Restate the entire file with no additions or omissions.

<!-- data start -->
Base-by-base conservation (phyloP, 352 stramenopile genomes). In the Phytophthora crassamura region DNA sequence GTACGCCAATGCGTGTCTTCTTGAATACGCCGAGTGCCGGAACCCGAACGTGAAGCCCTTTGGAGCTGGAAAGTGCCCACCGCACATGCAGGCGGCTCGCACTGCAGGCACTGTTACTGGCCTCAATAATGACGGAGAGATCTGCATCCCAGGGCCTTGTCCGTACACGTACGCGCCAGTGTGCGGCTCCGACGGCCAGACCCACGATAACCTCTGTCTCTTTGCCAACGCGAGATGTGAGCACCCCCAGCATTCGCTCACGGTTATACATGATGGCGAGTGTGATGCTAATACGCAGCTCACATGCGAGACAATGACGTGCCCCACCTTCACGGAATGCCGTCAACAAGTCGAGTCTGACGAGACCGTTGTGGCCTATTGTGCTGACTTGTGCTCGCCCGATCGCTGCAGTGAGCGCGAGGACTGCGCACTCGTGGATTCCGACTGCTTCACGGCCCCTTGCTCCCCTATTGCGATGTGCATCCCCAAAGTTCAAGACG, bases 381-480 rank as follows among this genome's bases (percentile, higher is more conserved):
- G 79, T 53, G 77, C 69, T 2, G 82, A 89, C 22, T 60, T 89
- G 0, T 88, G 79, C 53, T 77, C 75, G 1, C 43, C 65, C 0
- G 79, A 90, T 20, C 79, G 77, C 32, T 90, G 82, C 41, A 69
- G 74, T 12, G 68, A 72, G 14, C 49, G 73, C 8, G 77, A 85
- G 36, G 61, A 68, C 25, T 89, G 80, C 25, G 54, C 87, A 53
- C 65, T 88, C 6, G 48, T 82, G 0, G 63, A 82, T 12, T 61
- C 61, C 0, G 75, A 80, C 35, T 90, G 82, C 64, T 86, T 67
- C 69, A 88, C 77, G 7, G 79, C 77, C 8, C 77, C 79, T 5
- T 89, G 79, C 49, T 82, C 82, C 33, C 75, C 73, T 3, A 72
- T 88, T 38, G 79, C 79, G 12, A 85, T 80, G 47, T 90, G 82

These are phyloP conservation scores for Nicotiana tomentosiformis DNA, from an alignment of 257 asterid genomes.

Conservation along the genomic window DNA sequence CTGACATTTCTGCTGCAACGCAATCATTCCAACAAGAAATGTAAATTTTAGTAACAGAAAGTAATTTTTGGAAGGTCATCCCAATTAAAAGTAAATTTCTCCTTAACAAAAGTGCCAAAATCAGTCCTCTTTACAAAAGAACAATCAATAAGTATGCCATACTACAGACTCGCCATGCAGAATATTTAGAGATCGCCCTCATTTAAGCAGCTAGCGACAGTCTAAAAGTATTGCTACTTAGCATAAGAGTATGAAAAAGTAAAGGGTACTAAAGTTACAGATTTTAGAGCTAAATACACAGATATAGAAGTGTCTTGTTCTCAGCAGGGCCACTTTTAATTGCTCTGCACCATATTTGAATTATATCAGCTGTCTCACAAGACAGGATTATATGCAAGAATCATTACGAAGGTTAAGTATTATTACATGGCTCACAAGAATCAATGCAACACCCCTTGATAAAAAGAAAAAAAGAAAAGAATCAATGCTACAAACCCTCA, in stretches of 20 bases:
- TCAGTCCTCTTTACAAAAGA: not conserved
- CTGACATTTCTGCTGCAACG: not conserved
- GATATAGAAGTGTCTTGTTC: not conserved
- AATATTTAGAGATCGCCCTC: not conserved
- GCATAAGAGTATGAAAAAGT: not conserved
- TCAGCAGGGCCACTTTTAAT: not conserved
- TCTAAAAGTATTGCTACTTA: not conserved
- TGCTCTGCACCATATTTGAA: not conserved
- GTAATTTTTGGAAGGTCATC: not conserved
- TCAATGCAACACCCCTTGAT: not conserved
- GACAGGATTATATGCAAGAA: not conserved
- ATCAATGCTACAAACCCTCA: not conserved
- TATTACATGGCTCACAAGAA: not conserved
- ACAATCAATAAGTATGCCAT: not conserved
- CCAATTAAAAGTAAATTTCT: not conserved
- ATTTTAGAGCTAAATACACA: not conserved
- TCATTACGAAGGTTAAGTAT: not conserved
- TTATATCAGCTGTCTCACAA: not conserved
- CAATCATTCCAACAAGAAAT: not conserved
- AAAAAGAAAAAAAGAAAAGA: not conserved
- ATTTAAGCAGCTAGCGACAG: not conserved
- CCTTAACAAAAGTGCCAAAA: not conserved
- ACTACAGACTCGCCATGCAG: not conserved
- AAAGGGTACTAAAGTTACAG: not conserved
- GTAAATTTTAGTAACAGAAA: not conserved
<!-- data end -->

Base-by-base conservation (phyloP, 352 stramenopile genomes). In the Phytophthora crassamura region DNA sequence GTACGCCAATGCGTGTCTTCTTGAATACGCCGAGTGCCGGAACCCGAACGTGAAGCCCTTTGGAGCTGGAAAGTGCCCACCGCACATGCAGGCGGCTCGCACTGCAGGCACTGTTACTGGCCTCAATAATGACGGAGAGATCTGCATCCCAGGGCCTTGTCCGTACACGTACGCGCCAGTGTGCGGCTCCGACGGCCAGACCCACGATAACCTCTGTCTCTTTGCCAACGCGAGATGTGAGCACCCCCAGCATTCGCTCACGGTTATACATGATGGCGAGTGTGATGCTAATACGCAGCTCACATGCGAGACAATGACGTGCCCCACCTTCACGGAATGCCGTCAACAAGTCGAGTCTGACGAGACCGTTGTGGCCTATTGTGCTGACTTGTGCTCGCCCGATCGCTGCAGTGAGCGCGAGGACTGCGCACTCGTGGATTCCGACTGCTTCACGGCCCCTTGCTCCCCTATTGCGATGTGCATCCCCAAAGTTCAAGACG, bases 381-480 rank as follows among this genome's bases (percentile, higher is more conserved):
- G 79, T 53, G 77, C 69, T 2, G 82, A 89, C 22, T 60, T 89
- G 0, T 88, G 79, C 53, T 77, C 75, G 1, C 43, C 65, C 0
- G 79, A 90, T 20, C 79, G 77, C 32, T 90, G 82, C 41, A 69
- G 74, T 12, G 68, A 72, G 14, C 49, G 73, C 8, G 77, A 85
- G 36, G 61, A 68, C 25, T 89, G 80, C 25, G 54, C 87, A 53
- C 65, T 88, C 6, G 48, T 82, G 0, G 63, A 82, T 12, T 61
- C 61, C 0, G 75, A 80, C 35, T 90, G 82, C 64, T 86, T 67
- C 69, A 88, C 77, G 7, G 79, C 77, C 8, C 77, C 79, T 5
- T 89, G 79, C 49, T 82, C 82, C 33, C 75, C 73, T 3, A 72
- T 88, T 38, G 79, C 79, G 12, A 85, T 80, G 47, T 90, G 82

These are phyloP conservation scores for Nicotiana tomentosiformis DNA, from an alignment of 257 asterid genomes.

Conservation along the genomic window DNA sequence CTGACATTTCTGCTGCAACGCAATCATTCCAACAAGAAATGTAAATTTTAGTAACAGAAAGTAATTTTTGGAAGGTCATCCCAATTAAAAGTAAATTTCTCCTTAACAAAAGTGCCAAAATCAGTCCTCTTTACAAAAGAACAATCAATAAGTATGCCATACTACAGACTCGCCATGCAGAATATTTAGAGATCGCCCTCATTTAAGCAGCTAGCGACAGTCTAAAAGTATTGCTACTTAGCATAAGAGTATGAAAAAGTAAAGGGTACTAAAGTTACAGATTTTAGAGCTAAATACACAGATATAGAAGTGTCTTGTTCTCAGCAGGGCCACTTTTAATTGCTCTGCACCATATTTGAATTATATCAGCTGTCTCACAAGACAGGATTATATGCAAGAATCATTACGAAGGTTAAGTATTATTACATGGCTCACAAGAATCAATGCAACACCCCTTGATAAAAAGAAAAAAAGAAAAGAATCAATGCTACAAACCCTCA, in stretches of 20 bases:
- TCAGTCCTCTTTACAAAAGA: not conserved
- CTGACATTTCTGCTGCAACG: not conserved
- GATATAGAAGTGTCTTGTTC: not conserved
- AATATTTAGAGATCGCCCTC: not conserved
- GCATAAGAGTATGAAAAAGT: not conserved
- TCAGCAGGGCCACTTTTAAT: not conserved
- TCTAAAAGTATTGCTACTTA: not conserved
- TGCTCTGCACCATATTTGAA: not conserved
- GTAATTTTTGGAAGGTCATC: not conserved
- TCAATGCAACACCCCTTGAT: not conserved
- GACAGGATTATATGCAAGAA: not conserved
- ATCAATGCTACAAACCCTCA: not conserved
- TATTACATGGCTCACAAGAA: not conserved
- ACAATCAATAAGTATGCCAT: not conserved
- CCAATTAAAAGTAAATTTCT: not conserved
- ATTTTAGAGCTAAATACACA: not conserved
- TCATTACGAAGGTTAAGTAT: not conserved
- TTATATCAGCTGTCTCACAA: not conserved
- CAATCATTCCAACAAGAAAT: not conserved
- AAAAAGAAAAAAAGAAAAGA: not conserved
- ATTTAAGCAGCTAGCGACAG: not conserved
- CCTTAACAAAAGTGCCAAAA: not conserved
- ACTACAGACTCGCCATGCAG: not conserved
- AAAGGGTACTAAAGTTACAG: not conserved
- GTAAATTTTAGTAACAGAAA: not conserved